New police chief looks to partner with community

Brian Mueller is the new chief of the Stillwater Police Department.

Increased traffic from the Highway 36 bridge, opioids, the many challenges brought on by the pandemic including what can be declared as a mental health crisis — that is just a glimpse of what the Stillwater Police Department (SPD) is facing in 2021. 

SPD is now under the leadership of newly hired Police Chief Brian Mueller. Originally from the Woodbury/Cottage Grove area and currently living in Lake Elmo, Mueller started with the SPD in January after more than 20 years with the Washington County Sheriff’s Department where he rose to the position of chief deputy. How can the police take on all these issues in 2021? Mueller says it’s all about the “it takes a village” approach and will look at partnerships and collaborations where he can. 

“Any way to get together and solve problems, that’s what we’re going to do,” Mueller said. 

In addition to working with the Washington County SWAT and narcotics teams, Mueller said he will look at recent trends to bring a more efficient way of taking on these issues in Stillwater so officers can better serve the community.

One issue stemming from the pandemic is an increase in mental health related calls. 

“Those are usually officer intensive with many repeat calls,” Mueller said. “That’s very concerning for law enforcement officials and takes a lot of the officers’ time.”

Mueller said the police department will be collaborating with resources such as the Washington County Crisis Response unit, which is a 24/7 mobile crisis intervention service that provides assistance for intensive mental health service calls. 

“By partnering with them it will benefit our officers and citizens as well, as we can provide the services they really need,” he said. 

On the opioid crisis, Mueller says partnerships are crucial in addressing the issue.

“This scares the daylights out of me … it’s so addictive and deadly,” he said, adding that the SPD will approach the crisis with partnerships with the Hazelden Betty Ford Foundation, Washington County, Stillwater School District and other resources.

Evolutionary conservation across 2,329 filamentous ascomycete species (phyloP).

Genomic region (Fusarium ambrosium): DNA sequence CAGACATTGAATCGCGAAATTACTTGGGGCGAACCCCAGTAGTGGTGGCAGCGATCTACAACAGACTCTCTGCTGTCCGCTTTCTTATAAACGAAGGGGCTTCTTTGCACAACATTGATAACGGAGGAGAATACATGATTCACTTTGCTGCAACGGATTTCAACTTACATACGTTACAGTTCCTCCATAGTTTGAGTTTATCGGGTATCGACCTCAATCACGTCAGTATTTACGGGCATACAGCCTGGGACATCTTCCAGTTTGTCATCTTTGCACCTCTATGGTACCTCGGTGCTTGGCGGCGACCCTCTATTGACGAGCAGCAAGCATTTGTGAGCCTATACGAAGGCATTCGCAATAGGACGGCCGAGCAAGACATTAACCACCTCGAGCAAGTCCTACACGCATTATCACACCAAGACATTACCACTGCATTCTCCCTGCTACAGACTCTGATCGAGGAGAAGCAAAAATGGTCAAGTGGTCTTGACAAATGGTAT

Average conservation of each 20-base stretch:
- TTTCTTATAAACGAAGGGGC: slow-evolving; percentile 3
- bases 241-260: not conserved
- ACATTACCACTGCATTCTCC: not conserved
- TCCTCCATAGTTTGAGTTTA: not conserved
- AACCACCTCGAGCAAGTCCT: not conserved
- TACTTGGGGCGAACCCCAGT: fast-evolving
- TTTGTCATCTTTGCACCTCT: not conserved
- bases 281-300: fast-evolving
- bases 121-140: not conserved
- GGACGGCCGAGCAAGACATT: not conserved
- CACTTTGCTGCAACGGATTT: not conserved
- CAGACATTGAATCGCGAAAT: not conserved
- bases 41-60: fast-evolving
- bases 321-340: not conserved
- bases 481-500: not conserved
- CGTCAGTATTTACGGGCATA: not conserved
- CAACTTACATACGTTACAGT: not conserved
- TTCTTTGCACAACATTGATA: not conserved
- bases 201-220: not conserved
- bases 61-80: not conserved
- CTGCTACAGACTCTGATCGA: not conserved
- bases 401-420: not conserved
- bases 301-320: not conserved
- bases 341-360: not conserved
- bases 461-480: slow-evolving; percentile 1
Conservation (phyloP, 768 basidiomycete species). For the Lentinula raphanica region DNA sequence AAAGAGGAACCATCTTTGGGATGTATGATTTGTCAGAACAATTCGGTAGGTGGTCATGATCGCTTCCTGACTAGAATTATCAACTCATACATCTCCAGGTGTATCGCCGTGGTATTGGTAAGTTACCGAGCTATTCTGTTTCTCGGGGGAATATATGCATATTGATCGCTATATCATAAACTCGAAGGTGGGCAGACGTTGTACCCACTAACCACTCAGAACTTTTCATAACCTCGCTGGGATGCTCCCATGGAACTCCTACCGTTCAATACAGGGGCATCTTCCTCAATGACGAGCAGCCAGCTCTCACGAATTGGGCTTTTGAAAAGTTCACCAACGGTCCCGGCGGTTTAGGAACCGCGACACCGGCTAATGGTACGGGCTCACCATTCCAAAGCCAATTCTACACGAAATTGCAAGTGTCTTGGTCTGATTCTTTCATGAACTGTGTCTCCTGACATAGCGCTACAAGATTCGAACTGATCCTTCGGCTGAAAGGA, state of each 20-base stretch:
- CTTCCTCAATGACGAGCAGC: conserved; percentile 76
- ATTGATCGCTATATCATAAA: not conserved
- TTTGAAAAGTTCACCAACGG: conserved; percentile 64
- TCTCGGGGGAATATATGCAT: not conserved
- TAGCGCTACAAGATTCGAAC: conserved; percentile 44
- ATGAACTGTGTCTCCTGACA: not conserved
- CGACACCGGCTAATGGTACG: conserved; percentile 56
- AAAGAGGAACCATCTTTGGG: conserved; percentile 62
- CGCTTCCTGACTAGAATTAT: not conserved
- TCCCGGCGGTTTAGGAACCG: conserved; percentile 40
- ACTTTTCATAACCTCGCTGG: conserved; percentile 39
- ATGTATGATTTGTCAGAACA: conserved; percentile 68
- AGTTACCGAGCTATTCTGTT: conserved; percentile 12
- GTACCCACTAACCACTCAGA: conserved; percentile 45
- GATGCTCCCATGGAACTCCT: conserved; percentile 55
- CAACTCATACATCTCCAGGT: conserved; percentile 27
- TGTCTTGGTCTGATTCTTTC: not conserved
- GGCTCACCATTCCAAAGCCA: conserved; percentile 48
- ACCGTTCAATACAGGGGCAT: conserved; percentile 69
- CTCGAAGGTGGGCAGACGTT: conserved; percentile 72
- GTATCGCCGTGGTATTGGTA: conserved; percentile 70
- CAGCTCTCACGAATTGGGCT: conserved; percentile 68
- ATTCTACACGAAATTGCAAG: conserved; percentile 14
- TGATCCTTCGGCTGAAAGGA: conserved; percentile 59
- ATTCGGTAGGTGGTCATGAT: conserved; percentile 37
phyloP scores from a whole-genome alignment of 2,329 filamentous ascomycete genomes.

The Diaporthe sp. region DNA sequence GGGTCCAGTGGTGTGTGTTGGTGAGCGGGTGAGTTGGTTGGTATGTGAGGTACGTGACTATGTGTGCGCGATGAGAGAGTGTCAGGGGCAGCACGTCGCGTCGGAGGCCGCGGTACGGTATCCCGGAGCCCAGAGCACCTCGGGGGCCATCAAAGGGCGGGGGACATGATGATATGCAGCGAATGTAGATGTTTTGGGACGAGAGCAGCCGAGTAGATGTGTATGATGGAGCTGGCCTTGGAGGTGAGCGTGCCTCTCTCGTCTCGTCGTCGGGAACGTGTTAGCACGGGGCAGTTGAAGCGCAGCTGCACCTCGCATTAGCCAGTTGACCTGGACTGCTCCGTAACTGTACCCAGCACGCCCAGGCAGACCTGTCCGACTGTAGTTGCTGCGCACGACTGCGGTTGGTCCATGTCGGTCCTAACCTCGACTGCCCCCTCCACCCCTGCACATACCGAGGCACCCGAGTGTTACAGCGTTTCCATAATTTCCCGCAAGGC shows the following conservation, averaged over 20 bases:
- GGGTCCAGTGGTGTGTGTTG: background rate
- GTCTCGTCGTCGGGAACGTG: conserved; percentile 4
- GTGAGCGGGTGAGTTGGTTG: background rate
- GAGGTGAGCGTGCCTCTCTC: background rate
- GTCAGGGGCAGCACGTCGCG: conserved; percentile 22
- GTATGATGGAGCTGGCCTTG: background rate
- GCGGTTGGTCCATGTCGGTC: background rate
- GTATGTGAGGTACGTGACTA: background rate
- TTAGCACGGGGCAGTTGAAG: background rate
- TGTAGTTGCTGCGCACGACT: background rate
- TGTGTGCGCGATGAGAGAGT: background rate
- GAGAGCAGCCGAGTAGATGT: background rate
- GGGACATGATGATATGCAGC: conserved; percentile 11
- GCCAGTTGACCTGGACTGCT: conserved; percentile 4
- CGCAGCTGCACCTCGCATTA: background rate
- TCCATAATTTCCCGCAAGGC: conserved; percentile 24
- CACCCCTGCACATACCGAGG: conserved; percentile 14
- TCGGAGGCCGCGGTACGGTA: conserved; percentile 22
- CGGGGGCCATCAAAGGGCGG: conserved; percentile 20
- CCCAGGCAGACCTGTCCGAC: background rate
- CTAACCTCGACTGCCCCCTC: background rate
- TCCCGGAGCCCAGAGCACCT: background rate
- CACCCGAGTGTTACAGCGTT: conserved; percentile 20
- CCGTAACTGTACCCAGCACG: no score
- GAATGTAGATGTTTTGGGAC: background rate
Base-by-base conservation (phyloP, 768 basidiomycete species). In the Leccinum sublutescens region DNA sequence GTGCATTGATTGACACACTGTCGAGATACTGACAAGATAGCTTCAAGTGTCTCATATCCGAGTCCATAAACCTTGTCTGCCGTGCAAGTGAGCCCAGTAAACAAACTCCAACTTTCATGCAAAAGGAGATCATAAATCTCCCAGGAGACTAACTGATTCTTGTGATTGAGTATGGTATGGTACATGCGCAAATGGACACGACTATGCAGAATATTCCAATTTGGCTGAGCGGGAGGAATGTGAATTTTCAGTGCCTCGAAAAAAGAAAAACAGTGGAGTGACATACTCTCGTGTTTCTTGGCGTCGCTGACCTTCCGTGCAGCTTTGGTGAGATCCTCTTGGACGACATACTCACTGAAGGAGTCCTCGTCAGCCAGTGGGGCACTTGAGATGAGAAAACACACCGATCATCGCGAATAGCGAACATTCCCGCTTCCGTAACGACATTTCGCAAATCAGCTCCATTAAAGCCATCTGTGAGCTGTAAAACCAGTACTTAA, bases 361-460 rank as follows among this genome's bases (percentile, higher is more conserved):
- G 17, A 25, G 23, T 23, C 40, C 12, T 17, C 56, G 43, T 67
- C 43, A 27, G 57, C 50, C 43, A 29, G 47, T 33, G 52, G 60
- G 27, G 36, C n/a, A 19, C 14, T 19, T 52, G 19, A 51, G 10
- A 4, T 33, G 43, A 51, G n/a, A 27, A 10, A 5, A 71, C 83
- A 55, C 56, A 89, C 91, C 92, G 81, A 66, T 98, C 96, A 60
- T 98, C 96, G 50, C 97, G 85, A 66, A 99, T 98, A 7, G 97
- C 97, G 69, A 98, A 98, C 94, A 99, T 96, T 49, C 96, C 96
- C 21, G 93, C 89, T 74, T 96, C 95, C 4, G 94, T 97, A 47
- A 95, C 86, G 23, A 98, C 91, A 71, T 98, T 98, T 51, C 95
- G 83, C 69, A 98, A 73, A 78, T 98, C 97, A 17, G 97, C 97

With COVID-19 restrictions appearing to be loosening as more and more people become vaccinated, Mueller said he looks forward to seeing more events in the community, and the upcoming summer tourism season.  He said the SPD will be working hard to provide a safe environment in Stillwater and the historic downtown area. 

“We are fortunate to be in a community that is also a tourist destination,” he said. “We have to make the community citizens and visitors feel safe … We will provide a safe atmosphere.”

Increased traffic along Highway 36 since the new bridge opened in 2017 is another concern for Mueller, who said there is a mix of younger drivers going to and from school, and semis sharing the highway, combined with the distracted driving issues that continue to be an issue.

“I love the bridge, but Manning and 36 is a concern,” he said. 

There are plans in the works for improvements at Manning Avenue and Highway 36, but until that becomes reality, he said the department will need to monitor.

Mueller is optimistic that with the help of the community and the many resources at his disposal, these issues can be addressed with the best outcomes possible, so he and the department can achieve yet another goal in community relations. A community panel was part of the Mueller hiring process, and a positive relationship between the SPD and citizens was a top priority. 

“There were business owners, parents, health care professionals … All these people really care,” he said. “Whatever lenses they were looking through, they want to partner with the police department.”

Mueller said he hopes as the COVID-19 restrictions loosen, he will be able to get out in the community and speak at events such as Rotary Club meetings.

“People want to be heard, and we want to listen,” he said. 

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